This is nice and Ayende showed something similar previously using IEnumerables. The best part is when you consider that LINQs deferred execution scheme changes the game. In the original IEnumerable method the pipes and filters method only really works if you can generate everything up front and then push things through the pipe. This would have meant loading all of the products into memory or writing some complicated stuff.

With IQueryable<T> and LINQ the story is different. Even though we have implemented manipulations to our collection of products in a variety of different places (TagFilter, Pipeline<Product>, PaginatedQueryable<Product>) and attached them in different ways (well mainly with extension methods but you could) they all get combined and munged into a single SQL statement which only draws back the Products that we want to display (and in the right order too). Let's turn logging on for a second and have a look at what gets produced for 2 criteria:

SELECT TOP (10) [t0].[Name], [t0].[Price], [t0].[ProductID]
FROM [dbo].[Products] AS [t0]
FROM [dbo].[ProductTags] AS [t1]
INNER JOIN [dbo].[Tags] AS [t2] ON [t2].[TagID] = [t1].[TagID]
WHERE ([t2].[TagText] = @p0) AND ([t1].[ProductID] = [t0].[ProductID])
)) > @p1) AND (((
FROM [dbo].[ProductTags] AS [t3]
INNER JOIN [dbo].[Tags] AS [t4] ON [t4].[TagID] = [t3].[TagID]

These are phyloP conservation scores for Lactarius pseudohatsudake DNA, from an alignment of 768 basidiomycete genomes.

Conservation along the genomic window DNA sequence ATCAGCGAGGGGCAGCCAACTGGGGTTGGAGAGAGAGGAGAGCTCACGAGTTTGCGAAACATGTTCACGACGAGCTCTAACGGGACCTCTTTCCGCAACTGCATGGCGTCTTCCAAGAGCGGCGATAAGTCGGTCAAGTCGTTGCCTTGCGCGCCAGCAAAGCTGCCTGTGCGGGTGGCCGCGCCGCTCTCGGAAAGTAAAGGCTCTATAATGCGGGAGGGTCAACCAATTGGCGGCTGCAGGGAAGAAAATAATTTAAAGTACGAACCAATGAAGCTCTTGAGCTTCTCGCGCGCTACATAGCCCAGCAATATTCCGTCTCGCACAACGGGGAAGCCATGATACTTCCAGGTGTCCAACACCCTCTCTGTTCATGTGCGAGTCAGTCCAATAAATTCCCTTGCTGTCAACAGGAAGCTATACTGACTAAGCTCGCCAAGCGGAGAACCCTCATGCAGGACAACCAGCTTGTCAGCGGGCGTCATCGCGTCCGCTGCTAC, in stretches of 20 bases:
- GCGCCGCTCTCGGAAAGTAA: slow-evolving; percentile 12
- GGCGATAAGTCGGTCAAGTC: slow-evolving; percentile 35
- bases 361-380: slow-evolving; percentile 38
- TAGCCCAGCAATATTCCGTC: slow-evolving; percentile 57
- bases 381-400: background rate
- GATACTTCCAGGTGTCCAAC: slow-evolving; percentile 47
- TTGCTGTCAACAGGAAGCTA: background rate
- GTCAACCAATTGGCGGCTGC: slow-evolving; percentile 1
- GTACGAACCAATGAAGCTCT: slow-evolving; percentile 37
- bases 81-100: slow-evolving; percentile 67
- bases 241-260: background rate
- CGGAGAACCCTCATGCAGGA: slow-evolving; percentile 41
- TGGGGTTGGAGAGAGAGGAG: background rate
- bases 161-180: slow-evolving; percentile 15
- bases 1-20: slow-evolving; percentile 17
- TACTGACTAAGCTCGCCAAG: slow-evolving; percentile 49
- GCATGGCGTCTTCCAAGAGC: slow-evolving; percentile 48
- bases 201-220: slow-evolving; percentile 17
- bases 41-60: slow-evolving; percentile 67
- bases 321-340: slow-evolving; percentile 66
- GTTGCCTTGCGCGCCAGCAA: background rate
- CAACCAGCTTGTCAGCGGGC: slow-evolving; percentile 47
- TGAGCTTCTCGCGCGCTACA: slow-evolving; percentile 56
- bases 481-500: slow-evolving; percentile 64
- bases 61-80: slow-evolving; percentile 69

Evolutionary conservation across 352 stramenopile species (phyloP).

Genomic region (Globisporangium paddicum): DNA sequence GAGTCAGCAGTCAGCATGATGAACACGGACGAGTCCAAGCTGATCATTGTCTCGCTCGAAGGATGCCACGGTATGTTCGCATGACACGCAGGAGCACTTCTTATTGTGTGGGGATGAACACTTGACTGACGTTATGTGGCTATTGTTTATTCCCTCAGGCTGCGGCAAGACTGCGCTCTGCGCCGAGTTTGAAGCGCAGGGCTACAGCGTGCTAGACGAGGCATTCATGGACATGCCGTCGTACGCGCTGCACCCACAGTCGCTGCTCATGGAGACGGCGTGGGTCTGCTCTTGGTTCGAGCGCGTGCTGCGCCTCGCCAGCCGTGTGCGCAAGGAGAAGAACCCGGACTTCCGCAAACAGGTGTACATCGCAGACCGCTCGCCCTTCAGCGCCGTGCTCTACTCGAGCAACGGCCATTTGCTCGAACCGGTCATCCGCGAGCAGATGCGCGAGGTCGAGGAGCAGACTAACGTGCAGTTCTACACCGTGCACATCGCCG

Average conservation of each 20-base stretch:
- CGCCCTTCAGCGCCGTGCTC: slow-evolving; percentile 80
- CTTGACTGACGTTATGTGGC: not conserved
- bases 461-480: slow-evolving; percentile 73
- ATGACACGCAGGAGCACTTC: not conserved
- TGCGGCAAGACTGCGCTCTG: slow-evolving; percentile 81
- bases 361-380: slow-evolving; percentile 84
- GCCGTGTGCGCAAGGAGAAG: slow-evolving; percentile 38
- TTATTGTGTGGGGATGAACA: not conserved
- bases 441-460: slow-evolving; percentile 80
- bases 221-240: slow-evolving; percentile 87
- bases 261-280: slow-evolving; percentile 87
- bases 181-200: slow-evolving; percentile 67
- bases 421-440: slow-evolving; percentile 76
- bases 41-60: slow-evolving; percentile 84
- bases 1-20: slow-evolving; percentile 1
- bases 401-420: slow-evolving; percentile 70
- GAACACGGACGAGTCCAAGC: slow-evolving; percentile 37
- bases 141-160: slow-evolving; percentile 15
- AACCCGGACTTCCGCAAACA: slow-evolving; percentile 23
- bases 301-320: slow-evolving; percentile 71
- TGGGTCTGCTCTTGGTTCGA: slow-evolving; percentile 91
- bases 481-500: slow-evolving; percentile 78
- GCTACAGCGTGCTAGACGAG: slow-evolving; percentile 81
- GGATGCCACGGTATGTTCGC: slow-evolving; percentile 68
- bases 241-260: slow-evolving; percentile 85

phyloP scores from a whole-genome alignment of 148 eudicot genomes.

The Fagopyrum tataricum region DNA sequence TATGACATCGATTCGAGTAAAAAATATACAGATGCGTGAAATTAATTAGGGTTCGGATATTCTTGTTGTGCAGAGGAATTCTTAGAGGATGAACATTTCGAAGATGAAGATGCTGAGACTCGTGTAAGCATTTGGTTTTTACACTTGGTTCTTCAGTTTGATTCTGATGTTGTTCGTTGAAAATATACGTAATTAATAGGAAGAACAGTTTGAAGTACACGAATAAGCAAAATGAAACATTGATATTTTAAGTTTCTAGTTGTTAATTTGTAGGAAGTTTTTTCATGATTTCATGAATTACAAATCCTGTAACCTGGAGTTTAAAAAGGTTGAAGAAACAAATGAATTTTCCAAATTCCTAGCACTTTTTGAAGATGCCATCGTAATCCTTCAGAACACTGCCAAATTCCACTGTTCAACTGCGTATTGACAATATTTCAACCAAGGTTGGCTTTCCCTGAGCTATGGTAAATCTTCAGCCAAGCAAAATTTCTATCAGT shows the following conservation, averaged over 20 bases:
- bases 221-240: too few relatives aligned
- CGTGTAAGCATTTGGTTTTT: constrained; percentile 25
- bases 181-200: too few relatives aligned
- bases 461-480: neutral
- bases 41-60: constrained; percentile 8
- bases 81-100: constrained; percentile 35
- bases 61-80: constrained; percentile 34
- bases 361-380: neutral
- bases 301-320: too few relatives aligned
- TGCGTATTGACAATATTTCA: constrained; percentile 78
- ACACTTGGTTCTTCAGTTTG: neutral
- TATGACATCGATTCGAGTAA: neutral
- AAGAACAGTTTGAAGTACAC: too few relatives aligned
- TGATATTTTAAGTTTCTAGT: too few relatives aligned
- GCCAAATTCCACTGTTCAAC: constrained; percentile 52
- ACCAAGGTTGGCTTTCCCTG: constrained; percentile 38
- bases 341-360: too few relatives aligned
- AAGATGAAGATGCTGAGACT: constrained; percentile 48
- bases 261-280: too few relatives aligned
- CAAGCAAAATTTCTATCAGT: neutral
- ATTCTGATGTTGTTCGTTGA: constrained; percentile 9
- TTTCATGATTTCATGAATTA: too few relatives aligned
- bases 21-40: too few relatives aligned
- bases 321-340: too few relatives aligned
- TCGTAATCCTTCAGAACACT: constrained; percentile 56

WHERE ([t4].[TagText] = @p2) AND ([t3].[ProductID] = [t0].[ProductID])
)) > @p3)
ORDER BY [t0].[Price]
-- @p0: Input NVarChar (Size = 10; Prec = 0; Scale = 0) [vegetarian]
-- @p1: Input Int (Size = 0; Prec = 0; Scale = 0) [0]
-- @p2: Input NVarChar (Size = 4; Prec = 0; Scale = 0) [pg13]
-- @p3: Input Int (Size = 0; Prec = 0; Scale = 0) [0]
-- Context: SqlProvider(Sql2005) Model: AttributedMetaModel Build: 3.5.21022.8

Run that against your database and you'll see only those records we were interested in being returned. I don't think that my method for filtering products by tag will scale particularly well but the idea is sound.

What do you think? Doing this we can build compose-able filtering systems for data in our database. If the client added a requirement that they wanted to filter by price-range or by the first three letters of the product name (or any other crazy thing a client may ask for) then we are well prepared to make the change by adding a PriceRangeFilter, a StartsWithFilter (and a CrazyClientRequest5Filter). Each new filter doesn't need to know where the data is and how it will be retrieved because it could work on any source of products that can be exposed as an IQueryable<Product>.

Remember that you can get the full source from the Pipelines, Filters, Fluent API and LINQ to SQL and any feedback is welcome there, here or at michael.minutillo@gmail.com

Posted by: Mike Minutillo
Last revised: 27 May, 2011 02:42 PM History